Thursday, August 5, 2010

The 100 Best Movies: #28

28. Sunset Boulevard (1950)

Remember a time when Hollywood was an idealistic place where dreams came true and magic was made. Well, ironically, that was a Hollywood that only existed in the movies, at least until this brilliant Billy Wilder classic. In Wilder's Hollywood, people are cynical, abuse a studio-run system and take advantage of any connection they can to get ahead. The film is told from the perspective of down-on-his-luck writer Joe Gillis, after he has been shot and killed (one of the most interesting stylistic choices in film history). The late Mr. Gillis (played by William Holden), tells of how he ended up where he has ended up. Before his murder, Joe is experiencing a stall in his writing career and, through a series of events, finds himself at the Hollywood mansion of former silent screen star Norma Desmond (Gloria Swanson in an iconic performance). Norma soon takes him up as a co-writer for her screen comeback and takes him up as her lover, or gigolo. As the movie progresses, the characters spiral even further into their own cynicism, paranoia and indulgences. With an amazing Oscar-winning screenplay by Wilder and Charles Brackett, there are so many moments and lines that have become a part of our cultural lexicon (like "I'm ready for my close-up now."). Characters like Norma and her mysterious butler Max (played by former film director Erich von Stroheim) have been parodied left and right. The film is a masterpiece that displays the classic Hollywood style and speaks to an idyllic world smashed by the cynicism of time and power.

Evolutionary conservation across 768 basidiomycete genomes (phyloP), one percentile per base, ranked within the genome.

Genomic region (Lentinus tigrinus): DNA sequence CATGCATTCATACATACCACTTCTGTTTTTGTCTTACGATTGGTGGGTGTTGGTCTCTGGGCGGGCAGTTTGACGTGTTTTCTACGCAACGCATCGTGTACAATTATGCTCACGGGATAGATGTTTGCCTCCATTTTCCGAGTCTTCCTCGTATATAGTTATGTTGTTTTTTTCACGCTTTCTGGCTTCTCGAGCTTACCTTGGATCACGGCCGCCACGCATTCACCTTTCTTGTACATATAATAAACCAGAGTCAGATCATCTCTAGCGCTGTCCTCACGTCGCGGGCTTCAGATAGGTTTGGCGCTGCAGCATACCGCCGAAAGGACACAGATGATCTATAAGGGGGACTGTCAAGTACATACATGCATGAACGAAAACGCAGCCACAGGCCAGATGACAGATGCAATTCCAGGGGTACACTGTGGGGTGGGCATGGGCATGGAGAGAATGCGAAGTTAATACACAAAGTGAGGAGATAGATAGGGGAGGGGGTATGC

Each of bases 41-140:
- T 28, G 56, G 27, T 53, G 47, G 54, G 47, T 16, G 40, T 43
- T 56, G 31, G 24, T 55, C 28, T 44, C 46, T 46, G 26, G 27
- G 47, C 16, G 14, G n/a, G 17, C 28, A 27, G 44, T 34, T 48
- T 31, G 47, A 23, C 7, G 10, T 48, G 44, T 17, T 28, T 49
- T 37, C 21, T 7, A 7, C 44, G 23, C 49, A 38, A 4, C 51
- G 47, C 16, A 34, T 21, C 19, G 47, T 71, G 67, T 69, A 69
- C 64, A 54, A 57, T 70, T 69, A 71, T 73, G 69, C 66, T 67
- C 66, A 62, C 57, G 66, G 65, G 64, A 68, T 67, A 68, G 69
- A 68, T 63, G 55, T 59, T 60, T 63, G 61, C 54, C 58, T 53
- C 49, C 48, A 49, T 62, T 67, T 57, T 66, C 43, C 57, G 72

Next Post: #27

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